[ACCEPTED]-How do I resolve a "print() on closed filehandle" error in Perl?-file-io

Accepted answer
Score: 33

You want to do some action on MYFILE after you 14 (or the interpreter itself because of an 13 error) closed it.

According to your code 12 sample, the problem could be that open doesn't 11 really open the file, the script may have 10 no permission to write to the file.

Change 9 your code to the following to see if there 8 was an error:

open(MYFILE, ">", "/home/abc/xrt/sdf/news/top.html") or die "Couldn't open: $!";


ysth pointed out that -w is not really 7 good at checking if you can write to the 6 file, it only ‘checks that one of the relevant 5 flags in the mode is set’. Furthermore, brian d foy told 4 me that the conditional I've used isn't 3 good at handling the error. So I removed 2 the misleading code. Use the code above 1 instead.

Score: 14

It appears that the open call is failing. You 7 should always check the status when opening a 6 filehandle.

my $file = '/home/abc/xrt/sdf/news/top.html';
open(MYFILE, ">$file") or die "Can't write to file '$file' [$!]\n";
close MYFILE;

If the open is unsuccessful, the 5 built-in variable $! (a.k.a. $OS_ERROR) will 4 contain the OS-depededant error message, e.g. "Permission 3 denied"

It's also preferable (for non-archaic 2 versions of Perl) to use the three-argument 1 form of open and lexical filehandles:

my $file = '/home/abc/xrt/sdf/news/top.html';
open(my $fh, '>', $file) or die "Can't write to file '$file' [$!]\n";
print {$fh} $DATA;
close $fh;
Score: 6

An alternate solution to saying or die is to use 3 the autodie pragma:


use strict;
use warnings;
use autodie;

open my $fh, "<", "nsdfkjwefnbwef";

print "should never get here (unless you named files weirdly)\n";

The code above produces the 2 following error (unless a file named nsdfkjwefnbwef 1 exists in the current directory):

Can't open 'nsdfkjwefnbwef' for reading: 'No such file or directory' at example.pl line 7
Score: 3



In modern Perl, it could be written as:

open(my $file_fh, ">", "/home/abc/xrt/sdf/news/top.html") or die($!);

This way 8 you get a $variable restricted to the scope, there 7 is no "funky business" if you 6 have weird filenames (e.g. starting with 5 ">") and error handling (you 4 can replace die with warn or with error 3 handling code).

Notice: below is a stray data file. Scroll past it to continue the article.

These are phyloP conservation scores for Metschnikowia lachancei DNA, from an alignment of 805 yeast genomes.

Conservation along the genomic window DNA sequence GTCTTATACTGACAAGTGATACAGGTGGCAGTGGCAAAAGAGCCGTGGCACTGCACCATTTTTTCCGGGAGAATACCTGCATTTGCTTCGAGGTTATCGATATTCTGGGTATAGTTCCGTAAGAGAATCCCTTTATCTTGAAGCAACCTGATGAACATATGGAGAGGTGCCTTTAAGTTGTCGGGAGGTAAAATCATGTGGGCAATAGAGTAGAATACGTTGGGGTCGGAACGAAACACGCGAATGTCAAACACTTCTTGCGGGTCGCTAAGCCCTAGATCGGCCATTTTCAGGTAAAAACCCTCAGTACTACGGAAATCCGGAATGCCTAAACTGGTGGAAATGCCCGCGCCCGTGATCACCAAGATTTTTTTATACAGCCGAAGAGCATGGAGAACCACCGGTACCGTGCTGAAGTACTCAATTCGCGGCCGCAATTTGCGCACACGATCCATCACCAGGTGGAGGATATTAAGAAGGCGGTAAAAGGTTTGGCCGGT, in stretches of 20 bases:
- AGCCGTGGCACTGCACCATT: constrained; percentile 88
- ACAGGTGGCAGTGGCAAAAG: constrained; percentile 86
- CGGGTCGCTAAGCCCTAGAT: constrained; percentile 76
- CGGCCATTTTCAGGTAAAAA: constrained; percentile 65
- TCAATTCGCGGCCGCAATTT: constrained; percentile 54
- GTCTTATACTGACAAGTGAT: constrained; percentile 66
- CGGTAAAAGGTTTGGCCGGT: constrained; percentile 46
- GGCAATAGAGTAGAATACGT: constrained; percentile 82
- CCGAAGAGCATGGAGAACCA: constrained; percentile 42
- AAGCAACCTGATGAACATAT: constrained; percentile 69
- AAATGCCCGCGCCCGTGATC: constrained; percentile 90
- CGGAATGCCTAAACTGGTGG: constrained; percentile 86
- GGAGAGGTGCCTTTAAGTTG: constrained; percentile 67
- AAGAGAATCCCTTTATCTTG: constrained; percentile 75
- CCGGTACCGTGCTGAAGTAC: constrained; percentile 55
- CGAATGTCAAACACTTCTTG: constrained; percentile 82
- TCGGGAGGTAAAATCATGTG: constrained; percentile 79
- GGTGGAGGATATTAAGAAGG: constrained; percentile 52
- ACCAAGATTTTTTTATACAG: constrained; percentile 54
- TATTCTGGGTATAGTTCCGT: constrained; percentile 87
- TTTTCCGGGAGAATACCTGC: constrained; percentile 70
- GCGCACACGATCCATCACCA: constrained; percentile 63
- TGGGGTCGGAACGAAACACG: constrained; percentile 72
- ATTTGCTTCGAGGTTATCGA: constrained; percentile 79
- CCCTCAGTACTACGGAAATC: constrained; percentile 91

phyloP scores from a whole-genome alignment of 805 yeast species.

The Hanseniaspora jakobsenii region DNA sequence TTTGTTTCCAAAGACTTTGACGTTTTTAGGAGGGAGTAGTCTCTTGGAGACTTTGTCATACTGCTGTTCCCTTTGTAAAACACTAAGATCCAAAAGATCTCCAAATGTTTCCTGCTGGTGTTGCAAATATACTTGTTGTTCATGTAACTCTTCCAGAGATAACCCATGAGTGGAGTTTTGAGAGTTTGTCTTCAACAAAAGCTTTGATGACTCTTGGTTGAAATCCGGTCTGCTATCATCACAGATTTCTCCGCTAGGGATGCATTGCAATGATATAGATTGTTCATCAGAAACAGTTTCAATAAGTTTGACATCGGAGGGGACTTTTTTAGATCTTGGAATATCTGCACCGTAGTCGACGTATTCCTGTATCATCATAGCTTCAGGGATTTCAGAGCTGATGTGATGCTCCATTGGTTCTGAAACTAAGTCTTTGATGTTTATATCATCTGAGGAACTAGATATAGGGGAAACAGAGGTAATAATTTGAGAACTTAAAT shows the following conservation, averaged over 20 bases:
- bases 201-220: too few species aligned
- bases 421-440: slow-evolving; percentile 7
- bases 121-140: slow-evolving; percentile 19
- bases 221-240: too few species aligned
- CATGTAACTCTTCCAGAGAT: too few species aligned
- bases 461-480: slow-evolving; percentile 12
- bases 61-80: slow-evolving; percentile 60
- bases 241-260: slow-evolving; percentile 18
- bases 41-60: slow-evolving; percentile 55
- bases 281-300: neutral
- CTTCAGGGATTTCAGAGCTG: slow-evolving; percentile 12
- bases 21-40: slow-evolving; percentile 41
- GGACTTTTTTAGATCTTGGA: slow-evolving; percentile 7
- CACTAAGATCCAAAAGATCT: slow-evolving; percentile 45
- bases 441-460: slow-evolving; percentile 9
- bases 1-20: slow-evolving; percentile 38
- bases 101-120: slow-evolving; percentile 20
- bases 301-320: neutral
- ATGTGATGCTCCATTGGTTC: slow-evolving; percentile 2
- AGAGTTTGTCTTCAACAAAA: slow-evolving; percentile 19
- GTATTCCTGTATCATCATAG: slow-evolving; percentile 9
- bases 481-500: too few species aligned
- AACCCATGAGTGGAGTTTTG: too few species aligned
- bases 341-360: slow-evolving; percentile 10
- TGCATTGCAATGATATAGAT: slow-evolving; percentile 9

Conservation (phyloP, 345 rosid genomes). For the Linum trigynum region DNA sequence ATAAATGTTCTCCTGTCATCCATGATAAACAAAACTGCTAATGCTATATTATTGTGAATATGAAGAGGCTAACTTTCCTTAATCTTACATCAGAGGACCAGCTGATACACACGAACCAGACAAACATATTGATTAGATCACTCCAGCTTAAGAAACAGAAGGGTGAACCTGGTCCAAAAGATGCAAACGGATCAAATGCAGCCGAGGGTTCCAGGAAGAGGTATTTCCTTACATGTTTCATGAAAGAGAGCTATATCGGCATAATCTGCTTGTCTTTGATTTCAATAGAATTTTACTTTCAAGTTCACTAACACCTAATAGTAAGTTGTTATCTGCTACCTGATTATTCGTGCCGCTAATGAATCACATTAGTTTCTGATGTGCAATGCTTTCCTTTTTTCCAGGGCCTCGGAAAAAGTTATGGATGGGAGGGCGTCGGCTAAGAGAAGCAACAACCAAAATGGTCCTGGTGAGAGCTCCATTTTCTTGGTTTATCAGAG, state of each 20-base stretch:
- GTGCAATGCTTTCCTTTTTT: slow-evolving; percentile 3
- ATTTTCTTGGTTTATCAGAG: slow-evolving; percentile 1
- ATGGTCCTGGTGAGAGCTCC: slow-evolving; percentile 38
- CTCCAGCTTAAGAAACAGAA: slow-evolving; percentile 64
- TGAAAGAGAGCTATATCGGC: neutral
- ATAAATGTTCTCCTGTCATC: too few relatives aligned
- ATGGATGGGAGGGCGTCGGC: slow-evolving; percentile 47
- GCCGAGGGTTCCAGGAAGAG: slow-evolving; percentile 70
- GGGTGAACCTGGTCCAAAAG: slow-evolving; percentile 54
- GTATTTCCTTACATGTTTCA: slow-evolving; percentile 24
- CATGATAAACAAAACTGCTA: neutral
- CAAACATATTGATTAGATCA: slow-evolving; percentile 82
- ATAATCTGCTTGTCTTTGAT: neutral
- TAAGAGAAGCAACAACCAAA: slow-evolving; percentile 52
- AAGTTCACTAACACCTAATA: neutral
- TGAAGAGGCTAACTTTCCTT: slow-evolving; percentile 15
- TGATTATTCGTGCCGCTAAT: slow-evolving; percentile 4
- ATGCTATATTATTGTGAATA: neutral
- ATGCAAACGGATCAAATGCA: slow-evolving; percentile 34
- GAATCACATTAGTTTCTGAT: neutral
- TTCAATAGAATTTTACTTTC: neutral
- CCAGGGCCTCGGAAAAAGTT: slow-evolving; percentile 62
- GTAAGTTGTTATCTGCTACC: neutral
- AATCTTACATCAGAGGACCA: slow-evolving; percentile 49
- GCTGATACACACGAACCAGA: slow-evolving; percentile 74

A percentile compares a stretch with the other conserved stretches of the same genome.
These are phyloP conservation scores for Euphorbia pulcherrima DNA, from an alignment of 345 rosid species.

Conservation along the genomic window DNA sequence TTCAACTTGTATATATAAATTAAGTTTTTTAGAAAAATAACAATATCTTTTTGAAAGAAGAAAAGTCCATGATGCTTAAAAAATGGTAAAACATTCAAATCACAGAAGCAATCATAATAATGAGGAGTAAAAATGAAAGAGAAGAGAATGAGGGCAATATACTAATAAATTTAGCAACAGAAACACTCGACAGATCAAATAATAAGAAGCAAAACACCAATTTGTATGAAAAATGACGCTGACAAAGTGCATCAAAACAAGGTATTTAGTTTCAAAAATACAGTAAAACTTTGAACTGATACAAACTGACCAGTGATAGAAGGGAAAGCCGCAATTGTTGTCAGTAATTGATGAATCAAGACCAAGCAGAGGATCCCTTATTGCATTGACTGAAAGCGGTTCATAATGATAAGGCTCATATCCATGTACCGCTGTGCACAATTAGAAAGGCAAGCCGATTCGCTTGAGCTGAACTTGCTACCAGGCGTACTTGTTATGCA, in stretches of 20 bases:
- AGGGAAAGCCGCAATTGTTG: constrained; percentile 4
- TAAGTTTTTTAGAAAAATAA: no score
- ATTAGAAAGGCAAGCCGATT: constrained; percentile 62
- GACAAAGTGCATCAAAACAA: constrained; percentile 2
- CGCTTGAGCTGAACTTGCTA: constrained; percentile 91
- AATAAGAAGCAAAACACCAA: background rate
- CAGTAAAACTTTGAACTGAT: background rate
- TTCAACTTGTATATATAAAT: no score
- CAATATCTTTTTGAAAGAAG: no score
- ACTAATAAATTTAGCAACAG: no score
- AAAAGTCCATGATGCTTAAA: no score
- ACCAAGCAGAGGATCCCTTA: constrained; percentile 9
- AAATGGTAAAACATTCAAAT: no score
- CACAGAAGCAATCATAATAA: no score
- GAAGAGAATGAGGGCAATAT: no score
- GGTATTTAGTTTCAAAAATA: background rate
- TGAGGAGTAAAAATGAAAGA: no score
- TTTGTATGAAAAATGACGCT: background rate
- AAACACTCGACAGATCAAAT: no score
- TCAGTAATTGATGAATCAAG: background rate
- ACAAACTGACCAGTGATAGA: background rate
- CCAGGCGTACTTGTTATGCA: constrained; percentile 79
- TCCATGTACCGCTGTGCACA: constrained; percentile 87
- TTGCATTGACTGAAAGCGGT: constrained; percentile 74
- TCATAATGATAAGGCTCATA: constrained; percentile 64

Once you close $file_fh or 2 simply go out of scope, you can not longer 1 print to it.

Score: 3

I had this problem when my files were set 2 to READ-ONLY.

Check this also, before giving 1 up! :)

Score: 2

Check that the open worked

if(open(my $FH, ">", "filename") || die("error: $!"))
    print $FH "stuff";


Score: 2

If you use a global symbol MYFILE as your 12 filehandle, rather than a local lexical 11 ($myfile), you will invariably run into 10 issues if your program is multithreaded, e.g. if 9 it is running via mod_perl. One process 8 could be closing the filehandle while another 7 process is attempting to write to it. Using 6 $myfile will avoid this issue as each instance 5 will have its own local copy, but you will 4 still run into issues where one process 3 could overwrite the data that another is 2 writing. Use flock() to lock the file while 1 writing to it.

Score: 1

Somewhere in you're script you will be doing 8 something like:

open MYFILE, "> myfile.txt";
# do stuff with myfile
close MYFILE;
print MYFILE "Some more stuff I want to write to myfile";

The last line will throw 7 an error because MYFILE has been closed.


After 6 seeing your code, it looks like the file 5 you are trying to write to can't be opened 4 in the first place. As others have already 3 mentioned try doing something like:

open MYFILE, "> myfile.txt" or die "Can't open myfile.txt: $!\n"

Which 2 should give you some feedback on why you 1 can't open the file.

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